Tip 4: After flying 4 different airlines in S.Africa (SAA, Airlink, Mango, Comair (BA)), the SAA had the best service/food overall. And SAA airport lounges are really good.

    Reply
    • Cool. The next cheap airfare to get to SA now I’ll keep in mind the Marriott place. I just looked and tons of cat 1 in SA. Thanks.

      Reply
  4. We also did a self drive in Kruger and we did not have to hire a guide as we had my South African born and bred daughter-in-law with us. She would, with her family, take between 4-6 safaris a year. Like your guide, she could spot animals where we would only see vegetation. She told us the stories of the animals (why a hyena’s poop is white for instance), and how she knew favorite resting spots of certain animals and how they till go there decade after decade.

    We followed her family tradition and rented a 2 bedroom cabin in Satara – like renting a cabin in Yellowstone. Such a great experience and we had a braai every night with her family that came with us and her extended family – almost 20.

    Being able to go around freely never knowing what you were going to see, find the bird blinds and observe hidden away, watch lions devour a Cape Buffalo were all such amazing experiences. We did compare and contrast it to a guided safari that we took and self drive was heads and tails better in my opinion.

    Thank you for letting me relive our memories of a few years ago.

    Your neighbor over Afton Mountain – Jane

    Reply
  5. Wow, you guys were brave self-driving in Kenya! I was worried about driving conditions in East Africa for all the times we went there and hired a car with driver. Looks like you guys had an awesome safari barring the flat tires! I’ve self-driven in South Africa and just recently Namibia and the road conditions were fine in both cases with occasional rough patches. Have you been to Zambia yet? I haven’t blogged this section yet but we were there in May and South Luangwa NP is mind-blowing! You can get there by bus and there are a few lodges with backpacker packages including pre-set tent, all meals and 2 game drives a day. Trust me, I have been all over Africa and Zambia was the most amazing safari experience out of them all!

    Reply
  6. Problem with self-drives is you are mostly limited to parks and staying on roads, where there is significant amount of traffic compared to private reserves – and don’t get benefit of guides who are in contact with each other about game sightings (and who can drive thru the bush to get much closer). In some rivate reserves, you might not see another vehicle – just you, your guide and the wildlife. But if you can’t afford a private game reserve, don’t hesitate to go on self-drive.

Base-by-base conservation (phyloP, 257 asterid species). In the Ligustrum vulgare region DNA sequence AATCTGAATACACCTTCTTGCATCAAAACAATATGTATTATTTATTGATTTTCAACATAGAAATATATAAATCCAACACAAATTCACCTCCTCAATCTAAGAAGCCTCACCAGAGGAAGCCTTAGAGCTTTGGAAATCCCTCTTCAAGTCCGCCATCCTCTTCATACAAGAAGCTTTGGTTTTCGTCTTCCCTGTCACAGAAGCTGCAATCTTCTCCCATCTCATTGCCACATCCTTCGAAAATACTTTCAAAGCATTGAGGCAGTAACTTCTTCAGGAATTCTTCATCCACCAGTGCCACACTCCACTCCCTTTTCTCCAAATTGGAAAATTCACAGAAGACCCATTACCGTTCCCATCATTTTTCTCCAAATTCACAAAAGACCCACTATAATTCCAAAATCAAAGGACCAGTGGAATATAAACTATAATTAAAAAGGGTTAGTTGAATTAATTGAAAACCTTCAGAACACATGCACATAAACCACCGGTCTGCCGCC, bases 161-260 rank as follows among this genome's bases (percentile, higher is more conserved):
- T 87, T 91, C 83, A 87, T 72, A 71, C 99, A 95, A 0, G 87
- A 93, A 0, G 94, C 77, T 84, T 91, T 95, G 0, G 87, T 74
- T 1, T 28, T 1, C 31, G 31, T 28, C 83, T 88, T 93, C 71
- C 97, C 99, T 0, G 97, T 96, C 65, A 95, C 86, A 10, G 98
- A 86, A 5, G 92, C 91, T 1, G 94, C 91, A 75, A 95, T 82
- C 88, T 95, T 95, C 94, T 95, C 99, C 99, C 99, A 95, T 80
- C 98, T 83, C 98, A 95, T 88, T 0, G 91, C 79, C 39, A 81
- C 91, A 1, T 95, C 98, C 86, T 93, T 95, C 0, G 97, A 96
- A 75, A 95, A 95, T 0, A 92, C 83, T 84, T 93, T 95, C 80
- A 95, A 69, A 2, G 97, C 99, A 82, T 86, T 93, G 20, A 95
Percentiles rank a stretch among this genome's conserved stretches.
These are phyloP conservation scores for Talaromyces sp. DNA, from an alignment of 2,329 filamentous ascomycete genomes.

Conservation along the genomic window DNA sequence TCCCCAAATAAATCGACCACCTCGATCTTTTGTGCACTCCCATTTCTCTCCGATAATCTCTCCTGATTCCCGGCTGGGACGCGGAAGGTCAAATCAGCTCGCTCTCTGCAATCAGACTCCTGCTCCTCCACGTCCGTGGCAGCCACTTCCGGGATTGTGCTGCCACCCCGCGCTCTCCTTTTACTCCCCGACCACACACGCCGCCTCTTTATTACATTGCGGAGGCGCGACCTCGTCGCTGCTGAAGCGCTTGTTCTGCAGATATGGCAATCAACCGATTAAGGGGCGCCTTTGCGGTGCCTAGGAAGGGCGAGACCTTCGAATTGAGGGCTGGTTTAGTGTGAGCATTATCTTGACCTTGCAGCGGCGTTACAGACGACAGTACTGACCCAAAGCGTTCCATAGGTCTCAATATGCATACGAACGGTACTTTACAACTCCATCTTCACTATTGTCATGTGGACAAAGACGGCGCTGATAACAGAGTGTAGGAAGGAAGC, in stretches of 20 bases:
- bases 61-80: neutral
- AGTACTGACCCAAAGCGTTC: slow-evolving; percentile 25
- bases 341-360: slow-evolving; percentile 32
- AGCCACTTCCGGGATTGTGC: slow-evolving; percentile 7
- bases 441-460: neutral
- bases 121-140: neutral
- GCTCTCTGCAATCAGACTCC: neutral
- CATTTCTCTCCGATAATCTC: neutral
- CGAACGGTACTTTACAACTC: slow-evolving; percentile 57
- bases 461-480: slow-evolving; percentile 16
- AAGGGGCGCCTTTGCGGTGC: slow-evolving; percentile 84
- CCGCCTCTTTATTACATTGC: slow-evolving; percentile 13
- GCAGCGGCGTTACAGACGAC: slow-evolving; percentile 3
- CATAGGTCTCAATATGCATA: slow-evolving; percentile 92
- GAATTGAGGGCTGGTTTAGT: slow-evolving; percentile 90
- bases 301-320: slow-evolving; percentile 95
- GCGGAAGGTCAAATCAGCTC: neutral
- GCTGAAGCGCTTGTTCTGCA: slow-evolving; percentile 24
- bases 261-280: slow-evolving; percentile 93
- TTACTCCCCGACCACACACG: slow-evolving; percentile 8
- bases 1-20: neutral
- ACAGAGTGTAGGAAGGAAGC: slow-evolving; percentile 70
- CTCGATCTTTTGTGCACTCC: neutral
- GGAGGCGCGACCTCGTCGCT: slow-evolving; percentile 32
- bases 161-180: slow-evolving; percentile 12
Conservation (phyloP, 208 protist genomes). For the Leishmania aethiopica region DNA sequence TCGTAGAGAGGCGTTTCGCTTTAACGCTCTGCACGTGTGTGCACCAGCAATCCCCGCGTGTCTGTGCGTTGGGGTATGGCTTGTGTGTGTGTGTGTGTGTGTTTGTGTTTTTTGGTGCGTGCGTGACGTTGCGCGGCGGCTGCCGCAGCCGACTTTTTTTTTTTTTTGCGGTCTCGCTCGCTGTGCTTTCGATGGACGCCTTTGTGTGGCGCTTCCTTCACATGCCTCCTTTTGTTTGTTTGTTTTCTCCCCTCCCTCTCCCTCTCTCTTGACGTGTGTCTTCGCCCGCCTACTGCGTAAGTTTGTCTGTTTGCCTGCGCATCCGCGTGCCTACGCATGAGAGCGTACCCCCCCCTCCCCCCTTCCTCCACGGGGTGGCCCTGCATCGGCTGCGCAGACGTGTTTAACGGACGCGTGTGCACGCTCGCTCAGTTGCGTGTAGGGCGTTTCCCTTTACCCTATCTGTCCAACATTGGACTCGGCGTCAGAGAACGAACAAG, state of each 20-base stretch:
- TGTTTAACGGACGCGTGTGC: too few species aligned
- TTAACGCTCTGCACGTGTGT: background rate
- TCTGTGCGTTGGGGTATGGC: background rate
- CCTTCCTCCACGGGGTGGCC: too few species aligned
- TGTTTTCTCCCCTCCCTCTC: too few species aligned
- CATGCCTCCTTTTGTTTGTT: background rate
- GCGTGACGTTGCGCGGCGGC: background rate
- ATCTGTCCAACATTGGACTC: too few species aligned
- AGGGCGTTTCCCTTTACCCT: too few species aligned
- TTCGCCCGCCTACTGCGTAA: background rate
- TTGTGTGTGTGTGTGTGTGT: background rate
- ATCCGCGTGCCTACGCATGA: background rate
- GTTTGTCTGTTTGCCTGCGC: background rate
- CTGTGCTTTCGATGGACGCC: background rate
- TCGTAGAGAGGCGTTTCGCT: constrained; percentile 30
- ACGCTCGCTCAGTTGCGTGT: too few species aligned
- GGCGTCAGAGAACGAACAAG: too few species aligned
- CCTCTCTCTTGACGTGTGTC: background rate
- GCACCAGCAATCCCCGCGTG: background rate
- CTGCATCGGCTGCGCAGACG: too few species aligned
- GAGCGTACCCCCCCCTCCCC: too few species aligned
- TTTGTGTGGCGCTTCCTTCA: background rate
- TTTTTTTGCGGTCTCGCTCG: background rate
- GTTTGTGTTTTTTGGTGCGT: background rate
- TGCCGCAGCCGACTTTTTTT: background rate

Reply
  7. Hi there, seems awesome what you did! We (4 people) also would like to rent a 4×4 in Nairobi and do a 10 day self drive safari, but we’re having trouble finding a suitable and trustworthy 4×4 rental company. Any recommendations? Kind regards, Meinhard

    Reply
    • We landed in Nairobi and asked a guy on the street selling something else if he knew anyone… surely he’d take a commission for a truck rental.
      The unfortunate thing was they were eager to rip us off, and while we negotiated a bit, we ultimately were looking to get out of town that day.. so it left us limited in options – basically to the guy we found.

      We also decided to do a regular modern SUV, with good AC and what not. The roads in the parks were fine… but the smaller tires may have been more prone to flats.

      Reply
    • Hi Drew, thanks for your answer. Good to know that did get a car in that way haha… May I ask what you paid in the end? Online prices seem to be in the range of KSH 8’000-12’000 per day. Regards

      Reply
    • Don’t know if I’d recommend it, but I couldn’t find a better way, and assumed I could just find someone on the ground.
      Can’t remember the price. $40 – $75 USD / day? Idk, but I remember feeling ripped off but in a hurry, so I’m guessing the higher end.

      I’d find a random way to message random people. People know people. Like airbnb or something… Although they block messages. But something tourism related. Just like message B&Bs or hotels. idk…

      Reply
    • Hi Meinhard,
      I’m heading to Nairobi as well and also looking into renting a vehicle and plan to hire Joshua as a guide like Drew did. I have a good friend there checking some things out for me. Let me know how you make out with things and I can do the same. When are you going?

      Reply
  8. Hello Marlene,

    Sorry for my late reply, we actually just returned a few days ago! So I hope you either managed or haven’t left yet 😉 We ended up using Roadtrip Kenya and they were great! We got ourselves a 4×4 Land Cruiser which managed any terrain that was thrown at us, all over Kenya. Camping equipment was included and we left the car in Mombasa for them to pick up, then we took the train back to Nairobi. I would highly recommend them!

    Kind regards,
    Meinhard

    Reply

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We have spent the majority of our marriage traveling full time, living out of hotels.   All the while, we list our expenses publicly, budgeting $25,000 a year for our nomadic life while still staying in mostly 4 or 5 star hotels across ~20 countries a year.